A plan to expand northeast Denver’s venerable yet still struggling Manual High School to include grades 6 through 8 could be brought to the Denver Public Schools board as soon as October.
This means Manual, shuttered for low performance in 2006 and reborn the following year, could begin experiencing an attendance boom little more than a year from now.
“I strongly believe that a strong Manual 6-12 would be very good for that area of the town, for that region, and would complement well the feeder patterns in that area,” DPS Superintendent Tom Boasberg said.
The plan, still being fine-tuned by DPS staff, requires some other northeast Denver school reconfigurations as well:
- Harrington Elementary and Columbine Elementary, both serving preschool through grade 6, would convert to preschool through grade 5 for 2012-13.
- Fifth-graders in 2011-12 at Harrington and Columbine would become sixth-graders at Manual in 2012-13.
- Manual would launch its 6-8 program with enrollment of up to 75 sixth-graders for the 2012-13 school year, with the full 6-12 program to be in place in fall 2014.
Manual to be part of NNE enrollment zone
The district, meanwhile, is also developing plans for implementation of a Near Northeast enrollment zone, which will include Manual, Bruce Randolph, Cole Arts and Science Academy, and the Denver School of Science and Technology.
The area would be served by its own shuttle transportation network – similar to the one being instituted as part of the Far Northeast turnaround.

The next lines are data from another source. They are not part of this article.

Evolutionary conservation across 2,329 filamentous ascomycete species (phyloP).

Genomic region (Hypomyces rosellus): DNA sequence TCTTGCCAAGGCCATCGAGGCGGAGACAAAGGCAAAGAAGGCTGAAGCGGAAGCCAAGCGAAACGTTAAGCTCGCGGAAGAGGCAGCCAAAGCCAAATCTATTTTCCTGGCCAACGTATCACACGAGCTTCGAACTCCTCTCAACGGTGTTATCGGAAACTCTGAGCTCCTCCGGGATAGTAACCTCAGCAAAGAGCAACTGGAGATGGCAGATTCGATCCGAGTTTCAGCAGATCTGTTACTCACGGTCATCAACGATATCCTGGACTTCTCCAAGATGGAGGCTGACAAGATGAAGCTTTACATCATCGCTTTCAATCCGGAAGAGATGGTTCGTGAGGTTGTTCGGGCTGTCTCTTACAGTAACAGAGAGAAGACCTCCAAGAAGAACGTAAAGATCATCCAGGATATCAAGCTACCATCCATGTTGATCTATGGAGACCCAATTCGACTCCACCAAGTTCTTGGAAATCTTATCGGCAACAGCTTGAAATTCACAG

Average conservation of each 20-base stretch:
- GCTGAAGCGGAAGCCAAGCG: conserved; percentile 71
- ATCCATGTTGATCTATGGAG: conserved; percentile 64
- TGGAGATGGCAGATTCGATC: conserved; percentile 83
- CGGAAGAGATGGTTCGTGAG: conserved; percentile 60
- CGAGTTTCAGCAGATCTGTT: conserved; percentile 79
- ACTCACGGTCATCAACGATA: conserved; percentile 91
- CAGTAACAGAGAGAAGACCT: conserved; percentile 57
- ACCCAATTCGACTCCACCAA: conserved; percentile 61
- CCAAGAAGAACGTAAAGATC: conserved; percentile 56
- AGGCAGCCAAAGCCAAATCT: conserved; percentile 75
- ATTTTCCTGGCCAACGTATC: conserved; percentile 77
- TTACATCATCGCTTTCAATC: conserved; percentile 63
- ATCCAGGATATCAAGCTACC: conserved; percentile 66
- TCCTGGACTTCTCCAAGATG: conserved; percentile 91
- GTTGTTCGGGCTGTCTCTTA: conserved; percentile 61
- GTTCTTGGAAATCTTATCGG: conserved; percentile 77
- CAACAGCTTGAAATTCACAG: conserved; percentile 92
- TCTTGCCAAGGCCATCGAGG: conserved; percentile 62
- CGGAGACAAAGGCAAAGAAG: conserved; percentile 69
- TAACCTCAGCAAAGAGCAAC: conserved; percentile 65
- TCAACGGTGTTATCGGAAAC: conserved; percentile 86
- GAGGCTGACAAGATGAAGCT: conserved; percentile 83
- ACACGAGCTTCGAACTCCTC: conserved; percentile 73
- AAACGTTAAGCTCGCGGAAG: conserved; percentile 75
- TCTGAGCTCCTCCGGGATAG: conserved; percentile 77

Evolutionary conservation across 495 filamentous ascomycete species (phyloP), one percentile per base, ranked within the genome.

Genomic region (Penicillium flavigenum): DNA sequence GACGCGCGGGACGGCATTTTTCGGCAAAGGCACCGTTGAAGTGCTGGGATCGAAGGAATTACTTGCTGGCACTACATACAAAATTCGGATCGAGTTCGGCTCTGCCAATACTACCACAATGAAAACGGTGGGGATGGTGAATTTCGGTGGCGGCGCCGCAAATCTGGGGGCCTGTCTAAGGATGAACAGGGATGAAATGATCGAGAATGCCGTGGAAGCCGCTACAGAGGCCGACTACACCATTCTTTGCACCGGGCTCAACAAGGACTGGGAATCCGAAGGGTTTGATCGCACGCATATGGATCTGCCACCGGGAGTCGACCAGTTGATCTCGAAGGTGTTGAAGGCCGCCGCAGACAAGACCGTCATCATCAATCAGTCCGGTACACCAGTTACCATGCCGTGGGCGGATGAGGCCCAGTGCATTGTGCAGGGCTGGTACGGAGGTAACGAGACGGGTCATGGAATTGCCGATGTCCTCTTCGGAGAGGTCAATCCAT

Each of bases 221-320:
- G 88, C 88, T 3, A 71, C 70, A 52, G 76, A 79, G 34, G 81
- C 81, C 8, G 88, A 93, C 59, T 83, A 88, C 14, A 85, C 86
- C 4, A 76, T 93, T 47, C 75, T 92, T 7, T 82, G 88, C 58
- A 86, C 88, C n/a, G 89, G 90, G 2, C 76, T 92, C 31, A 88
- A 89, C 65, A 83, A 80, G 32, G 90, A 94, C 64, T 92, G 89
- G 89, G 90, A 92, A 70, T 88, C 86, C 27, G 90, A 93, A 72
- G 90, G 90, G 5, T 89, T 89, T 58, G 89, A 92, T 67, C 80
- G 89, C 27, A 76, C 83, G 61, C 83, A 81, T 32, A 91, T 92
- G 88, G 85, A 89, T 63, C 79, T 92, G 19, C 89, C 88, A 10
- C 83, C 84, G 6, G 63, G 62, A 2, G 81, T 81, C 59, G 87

A rationale for Manual’s expansion is contained in the Near Northeast Denver Pathways to Graduation report, prepared by the Near Northeast Network of Schools, an advisory group comprised of DPS staff, Metro Organizations for People and The Civic Canopy, a Denver-based non-profit that promotes community-level collaboration.
“Currently, the boundary lines for Bruce Randolph and Manual lead to overcrowding at Bruce Randolph and difficulty in recruiting for Manual 9-12,” that report states.
“I think the planned expansion is going to offer the community three different but great programs to choose from – those being Manual, Bruce Randolph and DSST-Cole, and I think that’s going to be a huge benefit to the whole community,” said new Manual Principal Brian Dale.
Expanding grades a long-perceived need
Rob Stein, who served as Manual’s principal from its reopening in 2007 until the end of 2009-2010, said discussions about adding middle school years at Manual began during his tenure.